Medicaid Managed Care Evaluation Outcome Report - Outcomes of Care for Iowa Medicaid Members, State Fiscal Years 2014 and 2016
The University of Iowa Public Policy Center (PPC) provides outcome measures for the Iowa Medicaid Managed Care Program, annually reporting rates to the Iowa Department of Human Services (IDHS). Eight measures have been reported consistently over the past 13 years as recommended by CMS. The measures reported within this report encompass those outcomes that are derived from administrative data including claims, encounters and enrollment. Beginning April 1, 2016 most Medicaid members were provided health care through Managed Care Organizations (MCOs).
In previous reports, we used the State Fiscal Year (FY) running from July 1 of the first year through June 30 of the second year. This ‘measurement’ year made the most sense, as state programs are normally started and renewed based on the FY. However, beginning with this report, we will utilize the calendar year (CY) as the ‘measurement’ year for our reports. Reporting for the calendar year allows us to absorb, most of the first year of the MCOs in CY 2016. Were we to report on the fiscal year (FY), we would have Medicaid members in MediPASS or Meridian HMO for 6 months, then Fee-for-service for 3 months and then in one of the MCOs for 3 months. Using calendar year (CY) we have members in MediPASS or Meridian HMO for CY 2015 (baseline year) and then in 3 months of Fee-for-Service and 9 months in one of the MCOs during CY 2016.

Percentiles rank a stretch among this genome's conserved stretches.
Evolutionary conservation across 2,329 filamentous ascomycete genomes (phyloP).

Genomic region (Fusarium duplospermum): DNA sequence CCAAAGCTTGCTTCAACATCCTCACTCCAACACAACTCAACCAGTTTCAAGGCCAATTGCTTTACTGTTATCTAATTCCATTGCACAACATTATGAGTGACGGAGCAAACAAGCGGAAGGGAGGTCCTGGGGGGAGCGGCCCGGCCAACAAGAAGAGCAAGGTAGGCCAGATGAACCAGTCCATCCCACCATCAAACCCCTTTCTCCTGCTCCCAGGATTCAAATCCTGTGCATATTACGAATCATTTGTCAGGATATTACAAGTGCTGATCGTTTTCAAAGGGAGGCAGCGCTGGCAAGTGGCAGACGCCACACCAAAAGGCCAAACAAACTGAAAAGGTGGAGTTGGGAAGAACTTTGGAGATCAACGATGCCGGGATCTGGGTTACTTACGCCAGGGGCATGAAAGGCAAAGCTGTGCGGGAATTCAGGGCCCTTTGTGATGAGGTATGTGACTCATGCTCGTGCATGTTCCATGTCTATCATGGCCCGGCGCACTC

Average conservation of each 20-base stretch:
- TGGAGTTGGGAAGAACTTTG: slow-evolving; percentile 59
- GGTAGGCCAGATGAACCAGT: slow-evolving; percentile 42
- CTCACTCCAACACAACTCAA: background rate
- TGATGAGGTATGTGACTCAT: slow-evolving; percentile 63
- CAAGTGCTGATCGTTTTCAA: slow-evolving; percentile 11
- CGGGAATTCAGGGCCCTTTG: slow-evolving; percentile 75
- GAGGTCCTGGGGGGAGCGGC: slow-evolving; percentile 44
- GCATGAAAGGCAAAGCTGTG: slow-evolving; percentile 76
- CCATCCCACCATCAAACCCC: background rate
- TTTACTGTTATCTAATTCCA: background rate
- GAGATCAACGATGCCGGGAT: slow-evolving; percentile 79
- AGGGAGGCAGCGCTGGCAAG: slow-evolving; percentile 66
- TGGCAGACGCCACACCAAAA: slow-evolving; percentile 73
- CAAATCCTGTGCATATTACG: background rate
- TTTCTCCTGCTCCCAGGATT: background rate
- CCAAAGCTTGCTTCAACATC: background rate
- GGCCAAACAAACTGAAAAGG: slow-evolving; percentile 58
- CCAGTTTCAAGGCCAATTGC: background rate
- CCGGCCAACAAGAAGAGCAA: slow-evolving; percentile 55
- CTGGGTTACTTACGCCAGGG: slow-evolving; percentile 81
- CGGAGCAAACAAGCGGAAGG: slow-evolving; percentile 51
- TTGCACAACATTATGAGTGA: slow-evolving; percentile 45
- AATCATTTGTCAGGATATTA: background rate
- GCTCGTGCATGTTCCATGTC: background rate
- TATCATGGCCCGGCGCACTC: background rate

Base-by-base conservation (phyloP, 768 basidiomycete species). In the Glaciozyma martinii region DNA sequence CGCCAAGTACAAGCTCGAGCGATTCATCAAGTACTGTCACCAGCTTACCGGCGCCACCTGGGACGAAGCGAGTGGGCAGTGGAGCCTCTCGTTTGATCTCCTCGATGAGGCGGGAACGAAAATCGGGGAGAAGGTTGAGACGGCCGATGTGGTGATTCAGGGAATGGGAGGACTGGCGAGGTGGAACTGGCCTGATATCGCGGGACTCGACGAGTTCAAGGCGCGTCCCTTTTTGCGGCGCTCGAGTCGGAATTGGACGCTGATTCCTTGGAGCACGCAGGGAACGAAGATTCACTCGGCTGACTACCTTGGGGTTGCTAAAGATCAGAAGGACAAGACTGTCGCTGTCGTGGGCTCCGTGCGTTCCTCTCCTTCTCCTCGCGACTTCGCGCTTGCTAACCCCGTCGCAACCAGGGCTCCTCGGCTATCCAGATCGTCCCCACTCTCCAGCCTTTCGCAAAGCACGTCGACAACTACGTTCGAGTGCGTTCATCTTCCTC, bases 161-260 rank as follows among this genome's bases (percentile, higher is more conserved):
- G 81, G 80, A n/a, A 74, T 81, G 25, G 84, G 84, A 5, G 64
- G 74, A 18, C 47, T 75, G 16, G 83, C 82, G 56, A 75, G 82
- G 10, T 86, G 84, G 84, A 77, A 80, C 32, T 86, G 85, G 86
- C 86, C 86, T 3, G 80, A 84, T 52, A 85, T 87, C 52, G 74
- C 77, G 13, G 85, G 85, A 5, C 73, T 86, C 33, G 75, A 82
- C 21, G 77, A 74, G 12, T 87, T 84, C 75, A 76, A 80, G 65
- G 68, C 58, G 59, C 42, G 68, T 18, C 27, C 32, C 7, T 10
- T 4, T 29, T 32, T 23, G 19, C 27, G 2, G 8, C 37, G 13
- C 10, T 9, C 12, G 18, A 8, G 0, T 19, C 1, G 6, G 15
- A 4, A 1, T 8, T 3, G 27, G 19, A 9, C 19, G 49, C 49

We use CY 2015 as our baseline comparison year, however, the managed care options were different – limited to MediPASS (PCCM) and Meridian HMO. In addition, in previous years we have provided the rates for individuals in the non-managed Fee-for-Service component of Medicaid and those eligible due to disability determination. For this report, we continue to use these categorizations for CY 2015 with a shift to grouping by MCO for CY 2016. For many measures we are unable to report the rates by MCO for the DD group due to low numbers which lead to unstable rates. In addition, we provide no statistical measure of significance for our results, as we are reporting on the populations within each group. The significance of differences lies not so much in a statistical measure, but in the interpretation of stakeholders. For the most part, there is usually less than a 5% difference between the MCOs.